From placement to permanent employment

Thanaphol Vimolkiet excelled as an international student in Chisholm’s Bachelor of Engineering Technology and was offered a job straight after graduating. Here, he shares his story.

Thanaphol Vimolkiet has always loved hands-on study, and that’s the main reason he chose Chisholm for his tertiary education.

Thanaphol was born and raised in Thailand.

After high school, he decided to study chemical engineering, as the career prospects for engineers are solid in Thailand, and the money is good too.

Thanaphol ended up working as a mechanical engineer but decided to further his education in the field.

“I started looking for mechanical jobs in Australia,” says Thanaphol.

“My sister lives in Australia. She convinced me the education in Australia is of a very high standard.”

Thanaphol compared several universities and TAFE institutions and found that Chisholm offered the perfect mix of theoretical study with hands-on practical learning.

Thanaphol enrolled in Chisholm’s Bachelor of Engineering Technology.

The degree allows you to specialise in Mechatronics or Mechanical and Manufacturing Technology. Thanaphol chose the latter.

“There was a lot of practical stuff, which I really enjoyed,” says Thanaphol. “It makes learning fun, rather than studying textbooks all year.”

Thanaphol did exceptionally well at Chisholm. He proved to have a strong academic record, outstanding work ethics, and an ability to think outside the box.

For his efforts, Thanaphol was named International Student of the Year at the 2023 Chisholm Education Awards.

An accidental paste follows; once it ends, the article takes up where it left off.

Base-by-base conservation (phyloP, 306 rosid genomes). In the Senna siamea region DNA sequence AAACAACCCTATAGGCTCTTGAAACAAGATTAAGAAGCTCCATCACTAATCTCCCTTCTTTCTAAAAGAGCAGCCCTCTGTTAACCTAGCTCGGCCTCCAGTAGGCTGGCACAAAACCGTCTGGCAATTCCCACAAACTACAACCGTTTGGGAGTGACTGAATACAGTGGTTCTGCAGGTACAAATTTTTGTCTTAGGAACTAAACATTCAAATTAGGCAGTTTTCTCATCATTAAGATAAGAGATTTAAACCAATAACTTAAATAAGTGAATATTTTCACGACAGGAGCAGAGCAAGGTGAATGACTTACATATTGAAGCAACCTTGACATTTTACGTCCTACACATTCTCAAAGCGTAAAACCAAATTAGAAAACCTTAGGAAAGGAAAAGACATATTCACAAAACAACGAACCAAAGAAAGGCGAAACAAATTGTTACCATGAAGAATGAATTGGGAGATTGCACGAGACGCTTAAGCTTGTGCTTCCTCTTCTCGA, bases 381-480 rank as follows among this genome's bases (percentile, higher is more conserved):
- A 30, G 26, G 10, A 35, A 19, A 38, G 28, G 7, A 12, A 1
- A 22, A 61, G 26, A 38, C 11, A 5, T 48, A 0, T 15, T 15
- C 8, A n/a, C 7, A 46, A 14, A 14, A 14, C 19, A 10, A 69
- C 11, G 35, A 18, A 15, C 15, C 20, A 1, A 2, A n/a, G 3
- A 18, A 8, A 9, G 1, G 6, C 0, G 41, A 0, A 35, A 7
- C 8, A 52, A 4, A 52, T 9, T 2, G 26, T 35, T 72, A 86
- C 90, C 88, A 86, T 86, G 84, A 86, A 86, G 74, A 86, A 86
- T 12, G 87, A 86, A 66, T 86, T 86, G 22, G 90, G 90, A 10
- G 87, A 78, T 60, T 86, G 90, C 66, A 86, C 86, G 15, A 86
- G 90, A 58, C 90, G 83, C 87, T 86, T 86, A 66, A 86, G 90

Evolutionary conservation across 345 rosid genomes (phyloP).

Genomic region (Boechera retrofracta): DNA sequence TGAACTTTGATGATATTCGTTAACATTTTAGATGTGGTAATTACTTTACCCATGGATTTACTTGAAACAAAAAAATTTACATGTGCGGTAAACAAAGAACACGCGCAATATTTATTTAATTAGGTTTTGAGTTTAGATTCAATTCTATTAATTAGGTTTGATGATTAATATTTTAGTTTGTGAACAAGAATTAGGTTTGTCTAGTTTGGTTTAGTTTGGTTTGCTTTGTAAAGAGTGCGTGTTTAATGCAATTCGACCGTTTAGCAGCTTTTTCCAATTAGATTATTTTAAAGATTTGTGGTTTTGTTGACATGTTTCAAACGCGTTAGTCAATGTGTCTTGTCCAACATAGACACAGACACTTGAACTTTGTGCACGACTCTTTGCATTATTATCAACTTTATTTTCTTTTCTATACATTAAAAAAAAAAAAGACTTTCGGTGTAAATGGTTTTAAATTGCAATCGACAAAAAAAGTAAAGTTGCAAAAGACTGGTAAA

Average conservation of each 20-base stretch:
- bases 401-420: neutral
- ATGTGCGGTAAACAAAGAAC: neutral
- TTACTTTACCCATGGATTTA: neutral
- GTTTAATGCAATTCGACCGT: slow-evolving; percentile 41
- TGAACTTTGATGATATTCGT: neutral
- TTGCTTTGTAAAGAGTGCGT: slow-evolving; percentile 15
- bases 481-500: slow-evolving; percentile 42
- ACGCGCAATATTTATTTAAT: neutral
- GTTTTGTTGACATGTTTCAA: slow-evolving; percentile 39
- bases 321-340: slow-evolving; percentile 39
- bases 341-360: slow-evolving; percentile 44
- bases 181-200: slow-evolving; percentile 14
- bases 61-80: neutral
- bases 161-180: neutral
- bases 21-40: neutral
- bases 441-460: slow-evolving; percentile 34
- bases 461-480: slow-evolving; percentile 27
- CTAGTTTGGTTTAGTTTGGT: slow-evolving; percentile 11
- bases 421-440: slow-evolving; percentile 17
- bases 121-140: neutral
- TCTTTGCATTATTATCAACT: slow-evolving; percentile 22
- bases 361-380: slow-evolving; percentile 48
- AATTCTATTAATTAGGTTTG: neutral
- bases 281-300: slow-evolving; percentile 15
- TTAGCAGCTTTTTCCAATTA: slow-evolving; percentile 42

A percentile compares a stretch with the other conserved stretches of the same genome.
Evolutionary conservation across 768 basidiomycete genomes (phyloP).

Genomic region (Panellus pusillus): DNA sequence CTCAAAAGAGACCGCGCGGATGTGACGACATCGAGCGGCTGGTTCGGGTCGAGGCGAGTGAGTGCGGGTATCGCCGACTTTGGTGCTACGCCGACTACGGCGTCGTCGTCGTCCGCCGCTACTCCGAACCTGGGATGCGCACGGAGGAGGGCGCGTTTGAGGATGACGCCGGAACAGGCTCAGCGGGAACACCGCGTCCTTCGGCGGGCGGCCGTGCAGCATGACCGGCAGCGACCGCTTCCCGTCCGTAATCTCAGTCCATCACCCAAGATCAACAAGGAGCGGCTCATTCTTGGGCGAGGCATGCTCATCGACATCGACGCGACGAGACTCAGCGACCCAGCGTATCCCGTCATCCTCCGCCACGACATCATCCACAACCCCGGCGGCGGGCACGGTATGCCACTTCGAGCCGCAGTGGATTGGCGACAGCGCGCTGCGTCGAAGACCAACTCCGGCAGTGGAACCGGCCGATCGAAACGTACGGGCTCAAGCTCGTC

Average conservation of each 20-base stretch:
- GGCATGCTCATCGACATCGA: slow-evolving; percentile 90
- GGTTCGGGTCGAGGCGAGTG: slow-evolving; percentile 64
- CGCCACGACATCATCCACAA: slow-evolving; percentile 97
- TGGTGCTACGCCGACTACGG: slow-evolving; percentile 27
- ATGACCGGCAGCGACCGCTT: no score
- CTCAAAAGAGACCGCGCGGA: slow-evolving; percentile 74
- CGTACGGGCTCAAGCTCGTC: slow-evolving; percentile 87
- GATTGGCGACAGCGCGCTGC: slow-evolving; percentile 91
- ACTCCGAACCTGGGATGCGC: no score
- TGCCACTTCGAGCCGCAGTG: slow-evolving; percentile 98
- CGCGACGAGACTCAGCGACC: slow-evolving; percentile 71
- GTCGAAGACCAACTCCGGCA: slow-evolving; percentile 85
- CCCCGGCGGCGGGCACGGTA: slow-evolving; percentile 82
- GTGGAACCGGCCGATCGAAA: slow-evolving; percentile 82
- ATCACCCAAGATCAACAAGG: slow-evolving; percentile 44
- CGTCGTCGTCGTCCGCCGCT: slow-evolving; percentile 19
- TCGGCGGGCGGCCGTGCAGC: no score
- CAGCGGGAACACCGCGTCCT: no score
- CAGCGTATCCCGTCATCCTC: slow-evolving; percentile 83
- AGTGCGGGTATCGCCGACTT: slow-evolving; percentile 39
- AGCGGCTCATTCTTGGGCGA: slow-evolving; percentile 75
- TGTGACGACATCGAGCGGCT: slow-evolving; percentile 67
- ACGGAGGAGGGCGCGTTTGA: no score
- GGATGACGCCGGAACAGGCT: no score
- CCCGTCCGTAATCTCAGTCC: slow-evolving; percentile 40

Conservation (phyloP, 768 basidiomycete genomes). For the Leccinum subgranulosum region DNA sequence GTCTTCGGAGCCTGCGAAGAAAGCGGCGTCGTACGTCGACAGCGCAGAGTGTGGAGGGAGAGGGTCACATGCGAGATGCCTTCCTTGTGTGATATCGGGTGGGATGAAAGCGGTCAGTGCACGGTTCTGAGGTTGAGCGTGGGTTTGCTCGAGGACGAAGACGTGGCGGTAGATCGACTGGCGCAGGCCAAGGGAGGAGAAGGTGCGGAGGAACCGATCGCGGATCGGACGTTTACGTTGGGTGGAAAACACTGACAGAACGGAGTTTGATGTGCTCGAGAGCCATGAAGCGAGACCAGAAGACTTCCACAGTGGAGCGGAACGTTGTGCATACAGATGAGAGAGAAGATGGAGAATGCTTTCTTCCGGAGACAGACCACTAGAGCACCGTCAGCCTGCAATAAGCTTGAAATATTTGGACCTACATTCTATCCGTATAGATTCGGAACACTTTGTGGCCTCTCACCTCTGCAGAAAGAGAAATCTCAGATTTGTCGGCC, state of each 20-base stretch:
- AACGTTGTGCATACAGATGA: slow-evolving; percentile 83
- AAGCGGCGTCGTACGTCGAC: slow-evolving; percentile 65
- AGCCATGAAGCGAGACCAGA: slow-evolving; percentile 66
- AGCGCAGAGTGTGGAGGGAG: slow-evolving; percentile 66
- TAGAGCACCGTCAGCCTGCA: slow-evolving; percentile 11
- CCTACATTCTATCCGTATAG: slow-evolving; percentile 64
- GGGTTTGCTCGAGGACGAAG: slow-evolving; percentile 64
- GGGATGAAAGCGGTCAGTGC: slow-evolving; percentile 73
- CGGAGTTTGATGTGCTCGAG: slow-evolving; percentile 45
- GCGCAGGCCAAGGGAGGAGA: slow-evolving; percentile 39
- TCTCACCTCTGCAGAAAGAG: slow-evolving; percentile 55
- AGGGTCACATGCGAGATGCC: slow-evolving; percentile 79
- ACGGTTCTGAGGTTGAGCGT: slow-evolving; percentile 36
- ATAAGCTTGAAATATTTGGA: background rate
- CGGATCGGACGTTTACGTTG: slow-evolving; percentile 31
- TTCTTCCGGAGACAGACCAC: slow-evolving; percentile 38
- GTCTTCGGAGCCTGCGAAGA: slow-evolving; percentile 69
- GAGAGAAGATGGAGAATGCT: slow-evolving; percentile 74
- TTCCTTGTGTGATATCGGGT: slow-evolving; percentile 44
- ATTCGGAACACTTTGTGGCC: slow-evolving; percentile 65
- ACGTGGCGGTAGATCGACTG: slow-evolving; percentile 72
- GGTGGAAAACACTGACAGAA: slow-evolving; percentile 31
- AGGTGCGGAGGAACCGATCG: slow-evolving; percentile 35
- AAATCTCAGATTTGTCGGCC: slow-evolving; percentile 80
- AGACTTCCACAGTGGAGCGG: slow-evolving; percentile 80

Thanaphol found the teachers to be very encouraging and supportive during his time at Chisholm.

“Some of the students were young and living away from their home towns, some might be out of home for the first time or away from their country,” he says.

“Our teachers were very flexible with them.”

Thanaphol received a job offer straight after doing his work placement at McConnell Dowell, a construction company.

As a quality engineer on a construction site, Thanaphol’s role is to ensure the site engineers perform tasks to standard and meet their clients’ requirements.

Thanaphol says Chisholm taught him job-ready skills like how to apply himself, complete a task according to a timeline and problem solve.

“My advice to others who may be considering studying engineering is to pay attention for three years and after that you will be rewarded for your whole life,” he says.

When Thanaphol is not working, he loves cooking, getting creative with coffee art, spending time with his sister and donating plasma.

“Two years ago, my mum passed away from cancer. I want to help save other lives because I know the pain of losing someone you love.

“It makes me feel happy.”

Thanaphol hopes to one day become a teacher in the field of engineering. At this rate, he is well on his way to working towards his dream.